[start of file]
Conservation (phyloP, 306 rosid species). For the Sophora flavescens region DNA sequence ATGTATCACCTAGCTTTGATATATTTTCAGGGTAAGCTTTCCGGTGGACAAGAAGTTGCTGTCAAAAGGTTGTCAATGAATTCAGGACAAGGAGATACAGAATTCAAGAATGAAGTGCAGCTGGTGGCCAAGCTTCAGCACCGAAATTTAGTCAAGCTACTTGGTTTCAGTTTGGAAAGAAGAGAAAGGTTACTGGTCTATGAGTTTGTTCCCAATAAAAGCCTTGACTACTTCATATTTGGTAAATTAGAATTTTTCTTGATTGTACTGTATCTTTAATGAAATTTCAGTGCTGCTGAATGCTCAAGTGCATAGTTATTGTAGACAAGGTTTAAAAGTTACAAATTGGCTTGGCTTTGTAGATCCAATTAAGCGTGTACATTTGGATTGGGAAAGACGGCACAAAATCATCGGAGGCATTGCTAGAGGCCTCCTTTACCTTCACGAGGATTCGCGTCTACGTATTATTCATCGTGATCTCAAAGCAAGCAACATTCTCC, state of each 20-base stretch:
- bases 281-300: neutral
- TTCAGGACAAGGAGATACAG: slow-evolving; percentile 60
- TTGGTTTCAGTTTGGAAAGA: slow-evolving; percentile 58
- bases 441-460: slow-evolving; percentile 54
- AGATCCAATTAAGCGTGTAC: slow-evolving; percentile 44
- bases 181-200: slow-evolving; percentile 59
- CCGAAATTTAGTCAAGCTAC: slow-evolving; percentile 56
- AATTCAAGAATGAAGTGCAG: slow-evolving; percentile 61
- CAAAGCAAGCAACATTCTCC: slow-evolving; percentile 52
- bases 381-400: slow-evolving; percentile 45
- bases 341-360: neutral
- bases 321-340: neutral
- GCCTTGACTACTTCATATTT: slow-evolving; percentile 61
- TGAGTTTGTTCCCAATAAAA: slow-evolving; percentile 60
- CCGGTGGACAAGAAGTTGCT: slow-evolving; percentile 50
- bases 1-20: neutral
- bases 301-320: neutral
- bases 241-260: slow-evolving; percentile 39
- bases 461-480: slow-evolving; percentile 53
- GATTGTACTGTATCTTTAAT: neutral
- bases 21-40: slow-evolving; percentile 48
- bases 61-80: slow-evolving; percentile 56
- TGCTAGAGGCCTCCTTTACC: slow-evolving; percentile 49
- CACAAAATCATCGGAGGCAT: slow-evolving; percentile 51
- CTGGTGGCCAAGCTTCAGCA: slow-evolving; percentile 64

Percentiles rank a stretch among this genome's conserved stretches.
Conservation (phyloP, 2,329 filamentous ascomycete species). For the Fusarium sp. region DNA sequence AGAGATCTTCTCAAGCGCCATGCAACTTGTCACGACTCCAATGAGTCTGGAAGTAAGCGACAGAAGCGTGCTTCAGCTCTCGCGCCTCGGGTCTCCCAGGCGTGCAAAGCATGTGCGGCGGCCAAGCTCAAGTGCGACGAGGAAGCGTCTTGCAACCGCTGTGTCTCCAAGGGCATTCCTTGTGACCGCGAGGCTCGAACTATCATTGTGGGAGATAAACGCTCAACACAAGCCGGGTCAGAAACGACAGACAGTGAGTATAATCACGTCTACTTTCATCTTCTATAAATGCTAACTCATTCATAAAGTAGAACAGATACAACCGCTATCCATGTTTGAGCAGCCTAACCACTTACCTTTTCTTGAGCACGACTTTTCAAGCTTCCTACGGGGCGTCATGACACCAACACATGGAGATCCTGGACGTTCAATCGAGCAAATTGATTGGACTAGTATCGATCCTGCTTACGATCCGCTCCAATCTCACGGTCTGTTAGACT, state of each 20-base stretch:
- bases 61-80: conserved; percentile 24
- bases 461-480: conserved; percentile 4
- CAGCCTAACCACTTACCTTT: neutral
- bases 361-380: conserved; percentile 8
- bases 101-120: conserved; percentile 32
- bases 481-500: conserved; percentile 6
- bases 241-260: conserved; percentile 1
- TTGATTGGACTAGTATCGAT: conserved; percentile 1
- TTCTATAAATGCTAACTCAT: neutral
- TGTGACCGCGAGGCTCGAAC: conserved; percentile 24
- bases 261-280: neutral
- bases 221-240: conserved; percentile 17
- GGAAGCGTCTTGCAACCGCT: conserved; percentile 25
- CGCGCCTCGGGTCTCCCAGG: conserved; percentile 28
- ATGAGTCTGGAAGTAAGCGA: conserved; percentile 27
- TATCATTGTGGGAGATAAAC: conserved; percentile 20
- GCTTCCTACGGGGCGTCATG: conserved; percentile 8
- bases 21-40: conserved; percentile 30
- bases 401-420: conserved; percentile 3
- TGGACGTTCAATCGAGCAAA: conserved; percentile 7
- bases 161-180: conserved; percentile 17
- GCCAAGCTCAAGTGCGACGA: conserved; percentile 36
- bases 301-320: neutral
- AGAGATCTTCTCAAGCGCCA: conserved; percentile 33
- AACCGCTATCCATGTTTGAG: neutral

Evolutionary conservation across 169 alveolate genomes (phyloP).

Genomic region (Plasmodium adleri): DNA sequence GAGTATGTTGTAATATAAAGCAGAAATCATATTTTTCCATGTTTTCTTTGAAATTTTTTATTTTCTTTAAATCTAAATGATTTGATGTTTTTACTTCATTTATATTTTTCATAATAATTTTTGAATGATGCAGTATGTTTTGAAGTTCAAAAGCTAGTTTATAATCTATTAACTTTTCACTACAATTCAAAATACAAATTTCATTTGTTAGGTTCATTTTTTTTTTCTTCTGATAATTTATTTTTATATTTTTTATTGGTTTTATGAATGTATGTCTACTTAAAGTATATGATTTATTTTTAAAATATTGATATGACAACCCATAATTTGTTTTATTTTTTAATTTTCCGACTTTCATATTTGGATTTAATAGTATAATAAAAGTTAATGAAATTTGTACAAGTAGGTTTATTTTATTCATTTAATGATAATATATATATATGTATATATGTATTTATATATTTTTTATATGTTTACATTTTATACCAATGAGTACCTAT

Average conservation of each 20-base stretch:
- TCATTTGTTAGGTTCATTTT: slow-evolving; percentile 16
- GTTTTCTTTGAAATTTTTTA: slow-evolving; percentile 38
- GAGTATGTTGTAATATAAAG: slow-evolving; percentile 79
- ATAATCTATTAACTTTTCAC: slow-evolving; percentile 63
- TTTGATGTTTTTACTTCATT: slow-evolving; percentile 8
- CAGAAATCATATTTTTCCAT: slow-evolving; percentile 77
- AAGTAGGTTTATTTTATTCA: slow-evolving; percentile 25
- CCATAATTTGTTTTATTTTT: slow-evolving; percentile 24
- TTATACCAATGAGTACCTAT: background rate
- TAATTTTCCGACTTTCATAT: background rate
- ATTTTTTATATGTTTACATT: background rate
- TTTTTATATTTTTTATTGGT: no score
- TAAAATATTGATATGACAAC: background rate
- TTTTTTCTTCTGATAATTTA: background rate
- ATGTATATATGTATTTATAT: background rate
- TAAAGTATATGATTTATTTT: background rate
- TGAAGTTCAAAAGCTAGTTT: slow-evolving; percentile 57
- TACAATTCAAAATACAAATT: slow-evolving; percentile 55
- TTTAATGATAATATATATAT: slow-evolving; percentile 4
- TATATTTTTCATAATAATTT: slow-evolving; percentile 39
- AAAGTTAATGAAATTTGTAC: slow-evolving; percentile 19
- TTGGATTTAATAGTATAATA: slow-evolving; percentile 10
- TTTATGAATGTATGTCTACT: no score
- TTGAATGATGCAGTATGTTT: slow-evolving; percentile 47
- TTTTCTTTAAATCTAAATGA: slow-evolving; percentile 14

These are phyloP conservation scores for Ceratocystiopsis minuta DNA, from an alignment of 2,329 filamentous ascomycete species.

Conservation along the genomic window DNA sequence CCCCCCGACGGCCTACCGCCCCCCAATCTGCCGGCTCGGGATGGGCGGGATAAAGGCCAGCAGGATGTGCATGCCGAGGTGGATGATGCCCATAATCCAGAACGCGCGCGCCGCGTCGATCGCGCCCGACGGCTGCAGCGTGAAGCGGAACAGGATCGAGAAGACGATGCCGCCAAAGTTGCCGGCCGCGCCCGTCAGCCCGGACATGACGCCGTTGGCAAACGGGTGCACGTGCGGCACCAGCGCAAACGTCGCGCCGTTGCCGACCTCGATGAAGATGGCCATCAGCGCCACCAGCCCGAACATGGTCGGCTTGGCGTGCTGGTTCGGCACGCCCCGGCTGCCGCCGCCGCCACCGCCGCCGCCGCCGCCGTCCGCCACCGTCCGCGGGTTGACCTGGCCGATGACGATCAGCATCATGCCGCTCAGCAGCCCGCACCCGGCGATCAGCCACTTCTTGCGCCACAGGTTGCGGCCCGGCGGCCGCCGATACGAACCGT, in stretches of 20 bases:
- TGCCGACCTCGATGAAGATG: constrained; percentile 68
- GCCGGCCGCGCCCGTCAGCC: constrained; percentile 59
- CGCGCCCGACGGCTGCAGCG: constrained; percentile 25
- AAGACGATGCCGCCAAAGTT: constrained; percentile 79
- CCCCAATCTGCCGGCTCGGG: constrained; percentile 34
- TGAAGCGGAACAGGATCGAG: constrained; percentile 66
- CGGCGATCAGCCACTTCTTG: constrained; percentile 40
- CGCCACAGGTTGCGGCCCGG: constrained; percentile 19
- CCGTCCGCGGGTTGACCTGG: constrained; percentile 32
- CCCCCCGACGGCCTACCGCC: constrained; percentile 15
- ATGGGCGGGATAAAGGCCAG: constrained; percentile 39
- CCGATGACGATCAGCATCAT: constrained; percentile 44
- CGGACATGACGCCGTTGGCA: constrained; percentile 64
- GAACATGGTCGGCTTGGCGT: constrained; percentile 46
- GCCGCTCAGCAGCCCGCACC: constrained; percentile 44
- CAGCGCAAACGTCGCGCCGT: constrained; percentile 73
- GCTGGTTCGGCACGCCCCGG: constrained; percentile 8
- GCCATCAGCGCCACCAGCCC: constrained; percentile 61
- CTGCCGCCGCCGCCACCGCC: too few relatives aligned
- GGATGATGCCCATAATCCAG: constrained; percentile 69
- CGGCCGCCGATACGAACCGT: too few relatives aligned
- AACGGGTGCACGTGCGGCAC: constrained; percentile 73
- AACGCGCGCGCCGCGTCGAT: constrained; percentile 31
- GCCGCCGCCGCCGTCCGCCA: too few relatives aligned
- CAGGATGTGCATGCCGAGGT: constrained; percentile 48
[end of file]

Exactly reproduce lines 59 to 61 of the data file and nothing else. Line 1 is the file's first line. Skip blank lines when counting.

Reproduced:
- GAGTATGTTGTAATATAAAG: slow-evolving; percentile 79
- ATAATCTATTAACTTTTCAC: slow-evolving; percentile 63
- TTTGATGTTTTTACTTCATT: slow-evolving; percentile 8